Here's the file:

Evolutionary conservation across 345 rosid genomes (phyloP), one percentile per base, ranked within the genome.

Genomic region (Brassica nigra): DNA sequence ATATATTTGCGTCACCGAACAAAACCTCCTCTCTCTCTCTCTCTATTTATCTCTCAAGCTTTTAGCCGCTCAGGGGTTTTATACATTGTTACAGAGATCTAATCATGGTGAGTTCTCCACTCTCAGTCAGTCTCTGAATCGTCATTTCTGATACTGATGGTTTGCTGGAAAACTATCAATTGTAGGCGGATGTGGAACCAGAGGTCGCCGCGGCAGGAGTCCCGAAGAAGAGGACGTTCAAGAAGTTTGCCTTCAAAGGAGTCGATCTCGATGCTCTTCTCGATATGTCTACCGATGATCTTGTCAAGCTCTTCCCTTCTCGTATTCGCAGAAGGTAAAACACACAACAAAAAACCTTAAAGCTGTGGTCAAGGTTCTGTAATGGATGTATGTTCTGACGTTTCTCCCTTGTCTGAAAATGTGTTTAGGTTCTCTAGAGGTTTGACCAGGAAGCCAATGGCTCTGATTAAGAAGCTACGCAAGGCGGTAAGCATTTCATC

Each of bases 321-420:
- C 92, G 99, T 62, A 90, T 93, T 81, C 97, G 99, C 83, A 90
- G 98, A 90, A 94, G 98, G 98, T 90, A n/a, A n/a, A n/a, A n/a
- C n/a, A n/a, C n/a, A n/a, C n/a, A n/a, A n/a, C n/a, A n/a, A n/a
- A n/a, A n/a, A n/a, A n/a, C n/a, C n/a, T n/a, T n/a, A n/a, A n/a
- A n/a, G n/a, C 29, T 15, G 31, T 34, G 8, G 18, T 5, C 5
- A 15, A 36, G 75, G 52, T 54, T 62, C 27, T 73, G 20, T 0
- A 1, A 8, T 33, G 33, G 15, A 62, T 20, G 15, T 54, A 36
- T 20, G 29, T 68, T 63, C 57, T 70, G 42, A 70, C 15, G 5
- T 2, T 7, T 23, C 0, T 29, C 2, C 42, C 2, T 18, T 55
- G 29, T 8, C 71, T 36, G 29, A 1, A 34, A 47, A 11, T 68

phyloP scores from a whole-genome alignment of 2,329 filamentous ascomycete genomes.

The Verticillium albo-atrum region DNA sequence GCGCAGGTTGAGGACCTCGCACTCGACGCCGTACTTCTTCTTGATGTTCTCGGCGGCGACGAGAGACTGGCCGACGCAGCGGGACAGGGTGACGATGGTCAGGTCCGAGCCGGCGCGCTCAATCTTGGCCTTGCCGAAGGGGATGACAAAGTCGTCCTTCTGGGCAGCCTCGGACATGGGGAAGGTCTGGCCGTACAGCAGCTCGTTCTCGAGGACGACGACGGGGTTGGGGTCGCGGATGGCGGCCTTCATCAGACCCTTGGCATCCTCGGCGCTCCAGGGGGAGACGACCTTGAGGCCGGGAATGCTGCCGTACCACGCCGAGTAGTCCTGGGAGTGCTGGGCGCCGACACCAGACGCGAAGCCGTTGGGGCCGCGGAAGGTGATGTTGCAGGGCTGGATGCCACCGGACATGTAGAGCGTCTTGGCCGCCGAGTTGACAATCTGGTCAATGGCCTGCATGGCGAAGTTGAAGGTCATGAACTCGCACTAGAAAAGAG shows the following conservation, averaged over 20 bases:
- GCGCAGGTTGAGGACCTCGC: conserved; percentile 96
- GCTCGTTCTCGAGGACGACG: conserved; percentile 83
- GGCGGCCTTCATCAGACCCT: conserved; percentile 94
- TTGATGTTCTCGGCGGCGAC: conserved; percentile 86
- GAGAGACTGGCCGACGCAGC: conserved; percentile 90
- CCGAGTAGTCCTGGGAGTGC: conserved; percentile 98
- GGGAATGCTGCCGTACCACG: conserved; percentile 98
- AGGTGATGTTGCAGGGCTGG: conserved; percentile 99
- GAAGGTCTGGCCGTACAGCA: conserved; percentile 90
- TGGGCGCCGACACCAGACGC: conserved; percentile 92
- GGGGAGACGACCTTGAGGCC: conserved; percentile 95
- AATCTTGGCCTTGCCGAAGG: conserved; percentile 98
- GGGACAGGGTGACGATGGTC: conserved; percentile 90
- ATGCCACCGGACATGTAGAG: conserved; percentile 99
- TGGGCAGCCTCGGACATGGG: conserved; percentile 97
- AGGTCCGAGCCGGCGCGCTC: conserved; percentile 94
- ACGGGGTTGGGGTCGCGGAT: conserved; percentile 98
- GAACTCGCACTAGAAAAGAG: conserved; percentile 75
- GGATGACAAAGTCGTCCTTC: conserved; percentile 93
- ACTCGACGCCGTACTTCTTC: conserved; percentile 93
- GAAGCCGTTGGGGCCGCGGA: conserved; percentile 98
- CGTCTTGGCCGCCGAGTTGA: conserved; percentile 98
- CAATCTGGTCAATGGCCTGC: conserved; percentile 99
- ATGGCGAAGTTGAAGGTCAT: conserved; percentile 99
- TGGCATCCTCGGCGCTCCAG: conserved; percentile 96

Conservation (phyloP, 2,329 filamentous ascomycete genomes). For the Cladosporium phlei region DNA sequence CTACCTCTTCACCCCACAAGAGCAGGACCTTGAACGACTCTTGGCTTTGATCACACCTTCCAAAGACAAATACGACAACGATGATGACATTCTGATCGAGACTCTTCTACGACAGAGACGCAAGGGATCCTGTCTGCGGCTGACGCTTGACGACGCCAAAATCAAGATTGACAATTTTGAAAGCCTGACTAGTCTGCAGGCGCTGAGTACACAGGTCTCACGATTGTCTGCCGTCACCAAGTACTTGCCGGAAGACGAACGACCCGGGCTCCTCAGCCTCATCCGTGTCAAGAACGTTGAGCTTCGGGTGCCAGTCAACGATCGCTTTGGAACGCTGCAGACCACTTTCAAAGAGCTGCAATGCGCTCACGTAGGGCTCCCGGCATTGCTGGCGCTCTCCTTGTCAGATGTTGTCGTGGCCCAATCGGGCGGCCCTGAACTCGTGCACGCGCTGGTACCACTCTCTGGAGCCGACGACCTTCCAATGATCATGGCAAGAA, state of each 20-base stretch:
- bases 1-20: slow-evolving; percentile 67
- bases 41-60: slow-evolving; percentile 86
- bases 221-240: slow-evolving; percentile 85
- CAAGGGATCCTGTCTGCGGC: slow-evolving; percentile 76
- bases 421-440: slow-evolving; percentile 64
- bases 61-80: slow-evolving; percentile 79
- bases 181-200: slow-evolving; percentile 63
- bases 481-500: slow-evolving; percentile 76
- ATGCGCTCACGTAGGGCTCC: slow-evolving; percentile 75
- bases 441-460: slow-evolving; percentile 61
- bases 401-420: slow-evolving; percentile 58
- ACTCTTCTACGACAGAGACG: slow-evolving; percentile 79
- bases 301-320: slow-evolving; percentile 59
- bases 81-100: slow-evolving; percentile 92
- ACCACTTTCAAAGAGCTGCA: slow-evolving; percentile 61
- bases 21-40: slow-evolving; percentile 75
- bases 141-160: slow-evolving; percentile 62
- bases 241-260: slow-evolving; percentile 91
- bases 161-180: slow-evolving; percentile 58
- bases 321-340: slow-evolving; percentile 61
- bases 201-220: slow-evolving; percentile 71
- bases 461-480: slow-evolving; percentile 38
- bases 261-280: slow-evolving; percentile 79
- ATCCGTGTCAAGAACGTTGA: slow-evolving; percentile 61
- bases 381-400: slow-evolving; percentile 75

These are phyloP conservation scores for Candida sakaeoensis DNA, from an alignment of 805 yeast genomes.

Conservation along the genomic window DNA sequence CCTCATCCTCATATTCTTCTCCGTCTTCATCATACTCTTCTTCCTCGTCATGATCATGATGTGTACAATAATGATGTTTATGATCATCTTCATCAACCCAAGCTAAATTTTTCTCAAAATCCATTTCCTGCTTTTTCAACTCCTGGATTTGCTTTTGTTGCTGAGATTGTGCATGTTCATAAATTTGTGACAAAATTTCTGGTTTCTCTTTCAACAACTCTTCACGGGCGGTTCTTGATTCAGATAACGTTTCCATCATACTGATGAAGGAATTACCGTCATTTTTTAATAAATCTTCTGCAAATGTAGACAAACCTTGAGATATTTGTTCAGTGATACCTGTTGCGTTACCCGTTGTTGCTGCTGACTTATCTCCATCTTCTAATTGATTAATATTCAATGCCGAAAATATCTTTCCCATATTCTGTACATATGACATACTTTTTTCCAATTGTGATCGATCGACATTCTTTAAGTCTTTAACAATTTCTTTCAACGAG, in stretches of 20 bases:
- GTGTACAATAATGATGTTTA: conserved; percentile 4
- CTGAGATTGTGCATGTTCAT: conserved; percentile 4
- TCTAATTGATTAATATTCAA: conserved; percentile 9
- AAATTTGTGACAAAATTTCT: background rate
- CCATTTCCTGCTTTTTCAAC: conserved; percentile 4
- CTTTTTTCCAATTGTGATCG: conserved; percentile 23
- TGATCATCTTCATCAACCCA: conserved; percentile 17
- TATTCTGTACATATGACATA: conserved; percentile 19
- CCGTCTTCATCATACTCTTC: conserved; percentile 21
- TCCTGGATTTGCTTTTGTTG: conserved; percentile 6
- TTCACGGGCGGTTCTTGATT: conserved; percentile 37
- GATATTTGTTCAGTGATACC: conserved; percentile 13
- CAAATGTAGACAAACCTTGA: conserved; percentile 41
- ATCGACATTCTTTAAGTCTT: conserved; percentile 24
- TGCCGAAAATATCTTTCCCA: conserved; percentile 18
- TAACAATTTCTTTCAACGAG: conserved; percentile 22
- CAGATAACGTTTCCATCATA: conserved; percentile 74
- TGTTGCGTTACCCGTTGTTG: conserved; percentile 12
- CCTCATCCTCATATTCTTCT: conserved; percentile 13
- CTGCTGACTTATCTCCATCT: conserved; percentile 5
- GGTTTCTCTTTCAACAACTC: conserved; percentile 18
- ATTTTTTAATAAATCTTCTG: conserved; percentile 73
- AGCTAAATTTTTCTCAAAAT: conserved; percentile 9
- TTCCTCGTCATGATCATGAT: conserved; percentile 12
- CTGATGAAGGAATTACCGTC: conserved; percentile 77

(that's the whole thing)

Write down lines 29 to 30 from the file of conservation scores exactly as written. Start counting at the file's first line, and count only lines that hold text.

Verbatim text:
- ATGCCACCGGACATGTAGAG: conserved; percentile 99
- TGGGCAGCCTCGGACATGGG: conserved; percentile 97